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Saturday, 30 April 2011

Three popular accounting fallacies

Three popular accounting fallacies

Updated on 14-06-2016

The real values of many constant real value non–monetary items, for example, that portion of shareholders´ equity never maintained constant by sufficient revaluable fixed assets (revalued or not) under the HCA model, are not automatically maintained constant (as they are under Capital Maintenance in Units of Constant Purchasing Power in terms of the Daily CPI) in the world´s low inflation economies. This was clearly evident during the recent financial crisis that necessitated huge amounts of additional capital for under–capitalized banks and companies whose capital has been eroded by the stable measuring unit assumption (not inflation - as generally accepted) during low inflation. Inflation has no effect on the real value of non-monetary items. The constant real non–monetary values of their capital are still unnecessarily, unknowingly and unintentionally being eroded at a rate equal to the annual rate of inflation by the implementation of the very erosive stable measuring unit assumption as it forms part of the traditional HCA model. HCA is based on the accounting fallacy that financial capital maintenance can be measured (implied: maintained)  in nominal monetary units per se during inflation and deflation as originally authorized in IFRS in the Framework (1989), Par 104 (a) as well as approved in the FASB´s Statement of Financial Accounting Concepts No. 5, Recognition and Measurement in Financial Statements of Business Enterprises (1984).

Many people see financial reporting as simply providing historic economic information. It is not realized that it is a basic objective of accounting (financial reporting) to automatically maintain the constant purchasing power of capital constant in all entities that at least break even in real value for an indefinite period of time by continuously measuring all constant real value non–monetary items in units of constant purchasing power in terms of the Daily CPI during inflation, deflation and hyperinflation.

The reasons for this are:

(1) The Three Popular Accounting Fallacies.

(a) The stable measuring unit assumption based on the fallacy that changes in the purchasing power of money (the montary unit of measure) are not sufficiently important to require the measurement of financial capital maintenance in units of constant purchasing power in terms of the Daily CPI during low inflation, deflation and hyperinflation originally authorized in IFRS in the Framework (1989), Par 104 (a) and in the FASB´s FA Concepts No. 5.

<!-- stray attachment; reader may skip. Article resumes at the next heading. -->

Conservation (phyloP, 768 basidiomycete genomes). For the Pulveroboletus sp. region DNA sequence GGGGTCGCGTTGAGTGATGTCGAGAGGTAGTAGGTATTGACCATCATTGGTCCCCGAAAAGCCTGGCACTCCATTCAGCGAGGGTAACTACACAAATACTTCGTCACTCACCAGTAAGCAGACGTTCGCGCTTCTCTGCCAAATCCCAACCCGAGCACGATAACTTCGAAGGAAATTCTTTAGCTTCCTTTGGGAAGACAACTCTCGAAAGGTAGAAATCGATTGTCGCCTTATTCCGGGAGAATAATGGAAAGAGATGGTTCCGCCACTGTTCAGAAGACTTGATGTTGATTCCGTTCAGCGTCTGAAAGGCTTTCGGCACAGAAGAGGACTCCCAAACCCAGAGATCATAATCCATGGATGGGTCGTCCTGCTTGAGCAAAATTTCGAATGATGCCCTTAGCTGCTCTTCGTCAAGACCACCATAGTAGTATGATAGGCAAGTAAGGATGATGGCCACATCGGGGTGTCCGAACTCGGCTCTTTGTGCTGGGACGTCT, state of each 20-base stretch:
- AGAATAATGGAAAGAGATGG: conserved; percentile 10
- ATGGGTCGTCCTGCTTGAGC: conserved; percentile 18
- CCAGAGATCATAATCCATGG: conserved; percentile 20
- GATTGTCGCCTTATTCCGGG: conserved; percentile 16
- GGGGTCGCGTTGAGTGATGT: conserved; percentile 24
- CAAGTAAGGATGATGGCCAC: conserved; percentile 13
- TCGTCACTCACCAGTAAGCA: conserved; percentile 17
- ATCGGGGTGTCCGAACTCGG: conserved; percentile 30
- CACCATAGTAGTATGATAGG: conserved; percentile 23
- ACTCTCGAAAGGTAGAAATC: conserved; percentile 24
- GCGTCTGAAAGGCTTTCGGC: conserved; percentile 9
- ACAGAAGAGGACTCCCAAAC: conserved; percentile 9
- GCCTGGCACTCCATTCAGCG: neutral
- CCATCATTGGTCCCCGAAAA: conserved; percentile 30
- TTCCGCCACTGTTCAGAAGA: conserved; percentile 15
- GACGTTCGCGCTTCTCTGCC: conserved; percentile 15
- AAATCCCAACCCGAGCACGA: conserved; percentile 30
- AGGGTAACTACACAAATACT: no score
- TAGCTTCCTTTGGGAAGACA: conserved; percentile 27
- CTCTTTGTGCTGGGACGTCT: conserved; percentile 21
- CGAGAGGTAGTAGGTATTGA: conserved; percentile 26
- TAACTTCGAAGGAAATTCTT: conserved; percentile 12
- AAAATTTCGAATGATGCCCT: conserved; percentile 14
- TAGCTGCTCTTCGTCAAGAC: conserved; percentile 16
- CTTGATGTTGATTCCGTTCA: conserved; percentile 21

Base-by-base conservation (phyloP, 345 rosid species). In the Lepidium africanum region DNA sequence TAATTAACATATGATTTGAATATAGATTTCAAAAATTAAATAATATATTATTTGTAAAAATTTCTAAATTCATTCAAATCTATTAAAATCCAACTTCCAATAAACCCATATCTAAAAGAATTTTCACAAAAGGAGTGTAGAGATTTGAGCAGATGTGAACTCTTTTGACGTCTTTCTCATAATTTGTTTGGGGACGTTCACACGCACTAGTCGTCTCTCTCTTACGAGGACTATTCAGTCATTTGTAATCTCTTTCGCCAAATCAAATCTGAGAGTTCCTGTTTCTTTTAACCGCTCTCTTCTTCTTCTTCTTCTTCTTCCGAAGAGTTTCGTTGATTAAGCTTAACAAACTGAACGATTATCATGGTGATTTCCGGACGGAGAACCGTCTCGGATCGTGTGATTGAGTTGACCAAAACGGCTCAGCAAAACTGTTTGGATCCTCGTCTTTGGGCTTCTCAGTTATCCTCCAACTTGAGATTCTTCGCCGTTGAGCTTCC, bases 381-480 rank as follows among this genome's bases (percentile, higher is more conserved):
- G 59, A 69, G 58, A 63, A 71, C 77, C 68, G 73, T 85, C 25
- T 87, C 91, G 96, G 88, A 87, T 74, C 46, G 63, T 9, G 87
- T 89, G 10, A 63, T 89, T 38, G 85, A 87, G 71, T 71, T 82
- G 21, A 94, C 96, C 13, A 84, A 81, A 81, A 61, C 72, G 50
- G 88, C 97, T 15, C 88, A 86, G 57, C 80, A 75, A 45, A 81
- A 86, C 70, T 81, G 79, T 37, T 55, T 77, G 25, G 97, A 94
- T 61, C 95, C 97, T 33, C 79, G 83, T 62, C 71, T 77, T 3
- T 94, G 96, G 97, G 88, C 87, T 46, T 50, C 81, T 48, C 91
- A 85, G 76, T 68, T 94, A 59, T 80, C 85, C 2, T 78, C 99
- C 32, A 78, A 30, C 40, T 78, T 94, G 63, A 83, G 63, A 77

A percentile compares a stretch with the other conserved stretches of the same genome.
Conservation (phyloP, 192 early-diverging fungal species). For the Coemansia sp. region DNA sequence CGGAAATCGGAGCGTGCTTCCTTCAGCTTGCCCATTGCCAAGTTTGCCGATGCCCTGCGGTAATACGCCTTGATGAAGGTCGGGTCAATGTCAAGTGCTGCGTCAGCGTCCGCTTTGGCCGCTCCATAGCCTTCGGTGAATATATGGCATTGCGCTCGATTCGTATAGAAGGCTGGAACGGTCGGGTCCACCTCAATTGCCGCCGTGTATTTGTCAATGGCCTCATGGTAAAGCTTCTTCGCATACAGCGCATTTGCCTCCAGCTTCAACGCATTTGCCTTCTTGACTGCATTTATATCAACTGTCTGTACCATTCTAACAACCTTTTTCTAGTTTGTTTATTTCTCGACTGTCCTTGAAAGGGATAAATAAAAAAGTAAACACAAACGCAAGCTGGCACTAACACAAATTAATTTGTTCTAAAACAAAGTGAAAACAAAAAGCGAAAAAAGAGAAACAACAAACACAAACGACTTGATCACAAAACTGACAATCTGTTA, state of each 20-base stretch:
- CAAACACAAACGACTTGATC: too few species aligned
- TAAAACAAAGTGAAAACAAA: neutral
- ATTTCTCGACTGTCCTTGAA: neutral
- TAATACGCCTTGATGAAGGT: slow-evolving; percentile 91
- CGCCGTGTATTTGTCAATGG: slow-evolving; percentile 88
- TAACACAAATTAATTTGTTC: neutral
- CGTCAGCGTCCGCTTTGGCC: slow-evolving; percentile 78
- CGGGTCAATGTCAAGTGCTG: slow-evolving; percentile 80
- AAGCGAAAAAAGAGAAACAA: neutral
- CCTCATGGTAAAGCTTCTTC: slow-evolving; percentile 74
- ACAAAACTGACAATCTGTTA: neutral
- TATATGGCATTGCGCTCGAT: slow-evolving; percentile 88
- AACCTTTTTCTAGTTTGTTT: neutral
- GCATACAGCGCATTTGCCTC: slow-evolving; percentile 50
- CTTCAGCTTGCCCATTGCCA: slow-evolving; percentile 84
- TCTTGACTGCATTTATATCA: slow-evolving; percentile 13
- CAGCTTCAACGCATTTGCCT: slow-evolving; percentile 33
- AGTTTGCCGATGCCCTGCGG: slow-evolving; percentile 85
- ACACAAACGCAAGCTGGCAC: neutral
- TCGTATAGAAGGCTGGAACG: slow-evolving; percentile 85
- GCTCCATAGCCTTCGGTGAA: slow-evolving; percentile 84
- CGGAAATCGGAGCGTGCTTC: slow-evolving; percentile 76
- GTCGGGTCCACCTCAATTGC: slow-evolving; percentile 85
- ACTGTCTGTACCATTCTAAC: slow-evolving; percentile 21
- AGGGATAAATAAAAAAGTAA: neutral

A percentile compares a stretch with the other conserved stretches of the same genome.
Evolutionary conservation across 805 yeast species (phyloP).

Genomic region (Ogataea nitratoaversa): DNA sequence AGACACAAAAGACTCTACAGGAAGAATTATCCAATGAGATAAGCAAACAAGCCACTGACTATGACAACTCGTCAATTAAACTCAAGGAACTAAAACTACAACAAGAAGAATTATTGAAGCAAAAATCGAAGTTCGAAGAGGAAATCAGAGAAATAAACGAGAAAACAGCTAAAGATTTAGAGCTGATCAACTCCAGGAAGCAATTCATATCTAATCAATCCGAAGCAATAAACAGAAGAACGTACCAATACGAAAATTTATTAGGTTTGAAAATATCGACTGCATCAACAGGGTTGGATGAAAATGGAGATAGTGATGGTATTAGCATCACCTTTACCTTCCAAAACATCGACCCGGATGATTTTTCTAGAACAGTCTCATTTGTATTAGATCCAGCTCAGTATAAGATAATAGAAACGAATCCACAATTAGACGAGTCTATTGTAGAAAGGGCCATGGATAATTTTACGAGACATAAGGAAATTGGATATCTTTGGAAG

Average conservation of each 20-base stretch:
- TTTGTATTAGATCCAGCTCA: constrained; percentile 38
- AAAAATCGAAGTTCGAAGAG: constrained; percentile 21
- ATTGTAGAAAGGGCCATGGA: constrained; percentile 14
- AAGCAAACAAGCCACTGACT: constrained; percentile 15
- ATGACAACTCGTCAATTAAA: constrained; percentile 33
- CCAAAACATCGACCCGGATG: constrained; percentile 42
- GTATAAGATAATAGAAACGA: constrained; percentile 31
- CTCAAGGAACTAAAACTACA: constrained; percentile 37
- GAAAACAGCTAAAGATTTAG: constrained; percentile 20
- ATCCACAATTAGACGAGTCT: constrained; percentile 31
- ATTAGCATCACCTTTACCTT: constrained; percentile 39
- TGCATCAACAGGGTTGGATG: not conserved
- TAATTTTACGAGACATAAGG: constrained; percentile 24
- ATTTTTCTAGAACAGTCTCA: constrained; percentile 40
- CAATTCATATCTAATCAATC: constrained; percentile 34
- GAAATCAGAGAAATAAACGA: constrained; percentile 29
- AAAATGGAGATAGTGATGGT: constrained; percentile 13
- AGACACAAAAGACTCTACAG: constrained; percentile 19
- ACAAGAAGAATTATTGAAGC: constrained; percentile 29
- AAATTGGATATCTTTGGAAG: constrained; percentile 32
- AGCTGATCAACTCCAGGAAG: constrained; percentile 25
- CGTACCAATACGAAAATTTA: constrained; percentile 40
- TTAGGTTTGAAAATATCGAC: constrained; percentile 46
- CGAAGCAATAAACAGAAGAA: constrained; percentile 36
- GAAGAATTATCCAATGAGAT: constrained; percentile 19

(b) Financial capital maintenance in nominal monetary units per se (the belief that the real value of financial capital can be maintained in nominal monetary units per se) during low inflation and deflation originally authorized in IFRS in the Framework (1989), Par 104 (a) and in the FASB´s FA Concepts No. 5.

(c) The generally accepted belief that the erosion of companies´ profits and capital is caused by inflation fully supported in IFRS and by the FASB.

(2) It is not realized (understood) that it is the stable measuring unit assumption and not inflation that erodes the real value of constant real value non–monetary items never maintained constant when financial capital maintenance in nominal monetary units (the traditional HCA model) is implemented during low inflationary and hyperinflationary periods. Reject the stable measuring unit assumption, i.e., implement financial capital maintenance in units of constant purchasing power in terms of the Daily CPI) and the real value of capital is automatically maintained constant in all entities that at least break even in real value, ceteris paribus.

(3) It is not realized (understood) that continuous measurement of financial capital maintenance in units of constant purchasing power (Capital Maintenance in Units of Constant Purchasing Power in terms of the Daily CPI) automatically remedies this erosion by the stable measuring unit assumption during low inflation and hyperinflation.

If the above were generally understood then the stable measuring unit assumption / financial capital maintenance in nominal monetary units, i.e. the HCA model, would have been stopped during low inflation, deflation and hyperinflation by now.

Although the principle of financial capital maintenance in units of constant purchasing power in terms of the Daily CPI during inflation and hyperinflation was authorized in IFRS in 1989, it has not been implemented generally during low inflations and hyperinflation because the eroding effect of the stable measuring unit assumption on the real value of constant items never maintained constant is not recognized (understood) as such. It is generally believed that it is inflation doing the eroding in, for example, companies´ invested capital and profits – as specifically stated in FAS 89 - when this erosion in constant item real value is, in fact, caused by the stable measuring unit assumption. Inflation has no effect on the real value of non–monetary items. Capital and profits are constant real value non–monetary items.

Nicolaas Smith

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